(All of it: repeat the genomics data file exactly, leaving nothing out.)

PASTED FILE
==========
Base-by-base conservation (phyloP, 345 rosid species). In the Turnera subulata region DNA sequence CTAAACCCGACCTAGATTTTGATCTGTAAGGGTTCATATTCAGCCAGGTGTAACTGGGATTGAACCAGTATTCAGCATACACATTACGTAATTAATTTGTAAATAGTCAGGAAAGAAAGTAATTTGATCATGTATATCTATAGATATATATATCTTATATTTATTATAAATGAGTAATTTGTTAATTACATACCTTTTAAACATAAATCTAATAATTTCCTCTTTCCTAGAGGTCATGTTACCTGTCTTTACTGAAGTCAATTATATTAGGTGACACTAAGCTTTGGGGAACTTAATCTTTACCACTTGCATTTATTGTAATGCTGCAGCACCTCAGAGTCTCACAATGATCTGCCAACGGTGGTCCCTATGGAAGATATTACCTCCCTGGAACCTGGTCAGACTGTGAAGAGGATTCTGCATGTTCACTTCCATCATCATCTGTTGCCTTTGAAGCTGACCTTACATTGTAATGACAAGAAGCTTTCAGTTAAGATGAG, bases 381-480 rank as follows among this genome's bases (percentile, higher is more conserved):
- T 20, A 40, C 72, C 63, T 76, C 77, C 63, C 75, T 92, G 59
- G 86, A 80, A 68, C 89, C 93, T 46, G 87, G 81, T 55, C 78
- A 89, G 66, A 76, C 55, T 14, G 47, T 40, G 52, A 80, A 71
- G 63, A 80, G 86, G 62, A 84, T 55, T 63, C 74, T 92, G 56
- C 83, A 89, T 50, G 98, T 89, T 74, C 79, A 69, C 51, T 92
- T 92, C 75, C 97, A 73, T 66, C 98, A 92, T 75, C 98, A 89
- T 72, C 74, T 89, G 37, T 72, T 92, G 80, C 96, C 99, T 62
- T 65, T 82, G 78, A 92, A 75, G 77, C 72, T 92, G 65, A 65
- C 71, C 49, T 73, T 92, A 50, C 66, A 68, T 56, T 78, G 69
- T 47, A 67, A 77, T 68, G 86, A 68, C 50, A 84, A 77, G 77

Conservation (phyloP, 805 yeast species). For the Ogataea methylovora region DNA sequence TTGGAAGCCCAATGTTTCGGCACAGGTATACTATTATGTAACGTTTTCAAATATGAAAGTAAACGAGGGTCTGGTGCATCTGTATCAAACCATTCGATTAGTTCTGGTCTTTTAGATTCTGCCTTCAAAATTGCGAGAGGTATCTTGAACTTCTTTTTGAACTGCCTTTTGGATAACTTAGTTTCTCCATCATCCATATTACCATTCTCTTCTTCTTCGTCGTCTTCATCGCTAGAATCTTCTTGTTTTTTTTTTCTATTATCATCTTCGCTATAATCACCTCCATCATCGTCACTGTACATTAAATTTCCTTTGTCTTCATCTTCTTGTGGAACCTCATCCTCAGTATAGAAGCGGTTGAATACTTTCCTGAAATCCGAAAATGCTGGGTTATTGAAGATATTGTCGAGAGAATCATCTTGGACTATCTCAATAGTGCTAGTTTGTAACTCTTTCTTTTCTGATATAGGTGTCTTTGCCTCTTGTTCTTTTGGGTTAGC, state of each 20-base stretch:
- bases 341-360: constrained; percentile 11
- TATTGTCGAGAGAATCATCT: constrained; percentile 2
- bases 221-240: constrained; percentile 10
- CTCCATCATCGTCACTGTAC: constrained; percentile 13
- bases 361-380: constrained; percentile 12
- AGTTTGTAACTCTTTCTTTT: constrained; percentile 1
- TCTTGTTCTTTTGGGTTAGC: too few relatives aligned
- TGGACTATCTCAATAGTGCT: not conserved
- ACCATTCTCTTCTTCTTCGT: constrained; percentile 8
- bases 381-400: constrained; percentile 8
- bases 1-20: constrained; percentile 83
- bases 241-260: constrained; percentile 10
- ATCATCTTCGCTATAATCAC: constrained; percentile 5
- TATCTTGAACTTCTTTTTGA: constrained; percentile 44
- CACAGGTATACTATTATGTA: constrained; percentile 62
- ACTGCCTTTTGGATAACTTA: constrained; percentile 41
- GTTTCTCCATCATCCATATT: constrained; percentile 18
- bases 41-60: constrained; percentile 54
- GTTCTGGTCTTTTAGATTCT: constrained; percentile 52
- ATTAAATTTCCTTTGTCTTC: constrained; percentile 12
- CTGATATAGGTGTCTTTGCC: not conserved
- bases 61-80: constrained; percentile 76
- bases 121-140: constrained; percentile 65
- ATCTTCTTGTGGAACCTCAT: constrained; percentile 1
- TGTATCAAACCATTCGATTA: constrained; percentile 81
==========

Base-by-base conservation (phyloP, 345 rosid species). In the Turnera subulata region DNA sequence CTAAACCCGACCTAGATTTTGATCTGTAAGGGTTCATATTCAGCCAGGTGTAACTGGGATTGAACCAGTATTCAGCATACACATTACGTAATTAATTTGTAAATAGTCAGGAAAGAAAGTAATTTGATCATGTATATCTATAGATATATATATCTTATATTTATTATAAATGAGTAATTTGTTAATTACATACCTTTTAAACATAAATCTAATAATTTCCTCTTTCCTAGAGGTCATGTTACCTGTCTTTACTGAAGTCAATTATATTAGGTGACACTAAGCTTTGGGGAACTTAATCTTTACCACTTGCATTTATTGTAATGCTGCAGCACCTCAGAGTCTCACAATGATCTGCCAACGGTGGTCCCTATGGAAGATATTACCTCCCTGGAACCTGGTCAGACTGTGAAGAGGATTCTGCATGTTCACTTCCATCATCATCTGTTGCCTTTGAAGCTGACCTTACATTGTAATGACAAGAAGCTTTCAGTTAAGATGAG, bases 381-480 rank as follows among this genome's bases (percentile, higher is more conserved):
- T 20, A 40, C 72, C 63, T 76, C 77, C 63, C 75, T 92, G 59
- G 86, A 80, A 68, C 89, C 93, T 46, G 87, G 81, T 55, C 78
- A 89, G 66, A 76, C 55, T 14, G 47, T 40, G 52, A 80, A 71
- G 63, A 80, G 86, G 62, A 84, T 55, T 63, C 74, T 92, G 56
- C 83, A 89, T 50, G 98, T 89, T 74, C 79, A 69, C 51, T 92
- T 92, C 75, C 97, A 73, T 66, C 98, A 92, T 75, C 98, A 89
- T 72, C 74, T 89, G 37, T 72, T 92, G 80, C 96, C 99, T 62
- T 65, T 82, G 78, A 92, A 75, G 77, C 72, T 92, G 65, A 65
- C 71, C 49, T 73, T 92, A 50, C 66, A 68, T 56, T 78, G 69
- T 47, A 67, A 77, T 68, G 86, A 68, C 50, A 84, A 77, G 77

Conservation (phyloP, 805 yeast species). For the Ogataea methylovora region DNA sequence TTGGAAGCCCAATGTTTCGGCACAGGTATACTATTATGTAACGTTTTCAAATATGAAAGTAAACGAGGGTCTGGTGCATCTGTATCAAACCATTCGATTAGTTCTGGTCTTTTAGATTCTGCCTTCAAAATTGCGAGAGGTATCTTGAACTTCTTTTTGAACTGCCTTTTGGATAACTTAGTTTCTCCATCATCCATATTACCATTCTCTTCTTCTTCGTCGTCTTCATCGCTAGAATCTTCTTGTTTTTTTTTTCTATTATCATCTTCGCTATAATCACCTCCATCATCGTCACTGTACATTAAATTTCCTTTGTCTTCATCTTCTTGTGGAACCTCATCCTCAGTATAGAAGCGGTTGAATACTTTCCTGAAATCCGAAAATGCTGGGTTATTGAAGATATTGTCGAGAGAATCATCTTGGACTATCTCAATAGTGCTAGTTTGTAACTCTTTCTTTTCTGATATAGGTGTCTTTGCCTCTTGTTCTTTTGGGTTAGC, state of each 20-base stretch:
- bases 341-360: constrained; percentile 11
- TATTGTCGAGAGAATCATCT: constrained; percentile 2
- bases 221-240: constrained; percentile 10
- CTCCATCATCGTCACTGTAC: constrained; percentile 13
- bases 361-380: constrained; percentile 12
- AGTTTGTAACTCTTTCTTTT: constrained; percentile 1
- TCTTGTTCTTTTGGGTTAGC: too few relatives aligned
- TGGACTATCTCAATAGTGCT: not conserved
- ACCATTCTCTTCTTCTTCGT: constrained; percentile 8
- bases 381-400: constrained; percentile 8
- bases 1-20: constrained; percentile 83
- bases 241-260: constrained; percentile 10
- ATCATCTTCGCTATAATCAC: constrained; percentile 5
- TATCTTGAACTTCTTTTTGA: constrained; percentile 44
- CACAGGTATACTATTATGTA: constrained; percentile 62
- ACTGCCTTTTGGATAACTTA: constrained; percentile 41
- GTTTCTCCATCATCCATATT: constrained; percentile 18
- bases 41-60: constrained; percentile 54
- GTTCTGGTCTTTTAGATTCT: constrained; percentile 52
- ATTAAATTTCCTTTGTCTTC: constrained; percentile 12
- CTGATATAGGTGTCTTTGCC: not conserved
- bases 61-80: constrained; percentile 76
- bases 121-140: constrained; percentile 65
- ATCTTCTTGTGGAACCTCAT: constrained; percentile 1
- TGTATCAAACCATTCGATTA: constrained; percentile 81